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Colloidal Heterostructured Nanocrystals: Synthesis, Properties and Prospects for Applications

le 29 mars 2017
11h00

Le Professeur P. Davide COZZOLI (Dipartimento di Matematica e Fisica "E. De Giorgi", Università del Salento, Italie), donnera un séminaire à l'ENS Cachan le Mercredi 29 mars 2017 à 11h00 à l'Auditorium D. Chemla (Bâtiment IDA)

P. Davide Cozzoli

P. Davide Cozzoli

Le Professeur P. Davide COZZOLI (Dipartimento di Matematica e Fisica "E. De Giorgi", Università del Salento, Italie) donnera un séminaire intitulé:
"Colloidal Heterostructured Nanocrystals: Synthesis, Properties and Prospects for Applications"
le mercredi 29 mars 2017 à 11h00 à l'Auditorium D. Chemla (Bâtiment IDA).

Résumé:
Since the discovery of the size-dependent behavior of nanoscale matter, colloidal inorganic nanocrystals (NCs), wetchemically prepared crystalline particles made of a few hundred up to several thousand atoms, have developed more rapidly than other classes of nanomaterials owing to the high degree of control with which their properties can be tailored through geometric and compositional engineering in the synthesis stage, and to the versatility with which they can be processed and implemented into a number of technologically valuable applications [1, 2]. Two major reasons account for the exclusivity of NCs: the significant fraction of atoms residing at the surface, relative to the total number of atoms, and the restriction of charge carrier motion to a small space volume. By virtue of these contributions, NCs exhibit unique chemical-physical responses that, for a given material composition, systematically correlate with size and shape, a feature prohibited to their bulk counterparts. As of today, NCs with controlled sizes and shapes not only represent model systems for the study of new phenomena in nanostructured solids, but also serve as building blocks for the bottom-up development of artificial functional materials, key active elements in miniaturized devices, and novel platforms on which innovative concepts in magnetooptoelectronics, biomedicine, and catalysis are being founded [1, 2].
More recently, in response to the growing demand for smarter multifunctional colloidal objects with enhanced and/or diversified capabilities, nanochemistry research has devoted efforts toward the realization of brand-new hybrid nanocrystals (HNCs) with a spatially controlled distribution of their chemical composition and crystal structure [2, 3]. These can comprise all-inorganic multicomponent nanoheterostructures arranged in elaborate concentric/eccentric onion-like or oligomer-type architectures, in which domains of different materials are interconnected together via direct epitaxial interfaces. Their structural complexity makes HNCs smart encounter platforms, where various nonhomologous properties can coexist and exchange-couple, leading to increased functionality, modified or amplified chemical-physical responses, or even emergence of entirely new properties. The development of HNCs thus embodies a generic paradigm to multicomponent nanoscale entities, for which an increasingly higher level of structural-architectural sophistication opens access to enhanced and/or diversified functionalities by combining control over the geometry and composition of the constituent domains with the engineering of their relative spatial arrangement.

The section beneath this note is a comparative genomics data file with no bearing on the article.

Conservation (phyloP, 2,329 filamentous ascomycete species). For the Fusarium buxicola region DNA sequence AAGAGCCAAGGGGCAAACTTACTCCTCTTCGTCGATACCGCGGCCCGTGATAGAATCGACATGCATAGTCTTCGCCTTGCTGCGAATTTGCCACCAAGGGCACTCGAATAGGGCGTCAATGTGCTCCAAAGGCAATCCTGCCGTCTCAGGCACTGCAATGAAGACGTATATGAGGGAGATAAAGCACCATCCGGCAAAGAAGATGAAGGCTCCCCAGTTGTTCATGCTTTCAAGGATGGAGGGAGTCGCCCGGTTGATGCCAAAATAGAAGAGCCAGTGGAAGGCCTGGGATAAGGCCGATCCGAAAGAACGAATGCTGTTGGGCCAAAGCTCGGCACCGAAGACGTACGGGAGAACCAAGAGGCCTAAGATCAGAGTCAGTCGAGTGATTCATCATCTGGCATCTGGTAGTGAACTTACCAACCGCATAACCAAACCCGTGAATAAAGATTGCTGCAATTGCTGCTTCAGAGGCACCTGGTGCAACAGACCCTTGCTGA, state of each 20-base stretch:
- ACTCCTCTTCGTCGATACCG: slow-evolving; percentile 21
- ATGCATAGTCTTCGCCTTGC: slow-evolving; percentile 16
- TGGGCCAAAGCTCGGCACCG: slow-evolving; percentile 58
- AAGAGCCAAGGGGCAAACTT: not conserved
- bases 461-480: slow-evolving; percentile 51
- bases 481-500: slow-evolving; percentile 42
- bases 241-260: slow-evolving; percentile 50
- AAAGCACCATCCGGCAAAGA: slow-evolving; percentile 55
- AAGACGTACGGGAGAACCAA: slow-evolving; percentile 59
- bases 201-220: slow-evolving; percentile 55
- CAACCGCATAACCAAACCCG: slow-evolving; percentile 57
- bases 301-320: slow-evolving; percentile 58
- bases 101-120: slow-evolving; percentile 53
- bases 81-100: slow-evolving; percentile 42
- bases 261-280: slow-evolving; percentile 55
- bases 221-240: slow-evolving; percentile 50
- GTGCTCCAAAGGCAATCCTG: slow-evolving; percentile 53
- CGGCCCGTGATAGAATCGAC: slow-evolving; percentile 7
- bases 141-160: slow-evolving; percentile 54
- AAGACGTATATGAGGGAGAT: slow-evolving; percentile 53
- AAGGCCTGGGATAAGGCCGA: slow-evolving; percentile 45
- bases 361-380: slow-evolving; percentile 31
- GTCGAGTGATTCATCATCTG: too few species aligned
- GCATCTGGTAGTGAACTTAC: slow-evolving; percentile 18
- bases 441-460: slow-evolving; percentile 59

The synthesis of HNCs, the understanding of property-structure-functionality relations in such hybrid nanomaterials, and their exploitation in practical applications are all hot fields of research yet far from approaching maturity, which are continually attracting increasingly high attention. In this talk I will highlight progress made by our research group in the synthesis and advanced structural characterization of a rich selection of elaborate HNCs based on diverse associations of semiconductor, plasmonic and magnetic materials [3-8]. The mechanisms through which HNCs may be accessed in nonequivalent topological configurations with distinctive chemical-physical properties will be discussed. The technological potential prospected by such multifunctional HNCs will be highlighted.

References
[1] D. V. Talapin et al. Chem. Rev. 110, 389 (2010)
[2] P. D. Cozzoli et al. Chem. Soc. Rev. 35, 1195 (2006)
[3] M. Casavola et al. Eur. J. Inorg, Chem. (6), 837 (200); L. Carbone, P.D. Cozzoli, Nano Today, 5, 449 (2010); M. Baghdanzadeh et al. Angew. Chem, Int. Ed. 50, 11312 (2011)
[4] R. Buonsanti et al. J. Am. Chem. Soc., 128, 16953 (2006); R. Buonsanti et al., J. Am. Chem. Soc., 131, 2437 (2010)
[5] T. Pellegrino et al., J. Am. Chem. Soc., 128, 6690 (2006); A. Figuerola et al., J. Am. Chem. Soc., 130, 1477 (2008)
[6] M. Casavola et al., Nano Lett., 7, 1386 (2007); M. Casavola et al., Nano Lett., 9, 366 (2009)
[7] S. Deka et al., J. Am. Chem. Soc., 131, 12817 (2009); F. Pineider et al., ACS Nano, 7, 857 (2013)
[8] A. Fiore et al., manuscripts in preparation; G. Anyfantis et al., manuscript in preparation
Type :
Séminaires - conférences, Professeur invité
Contact :
Fabien Miomandre
Lieu(x) :
Campus de Cachan
Auditorium D. Chemla - Bâtiment IDA

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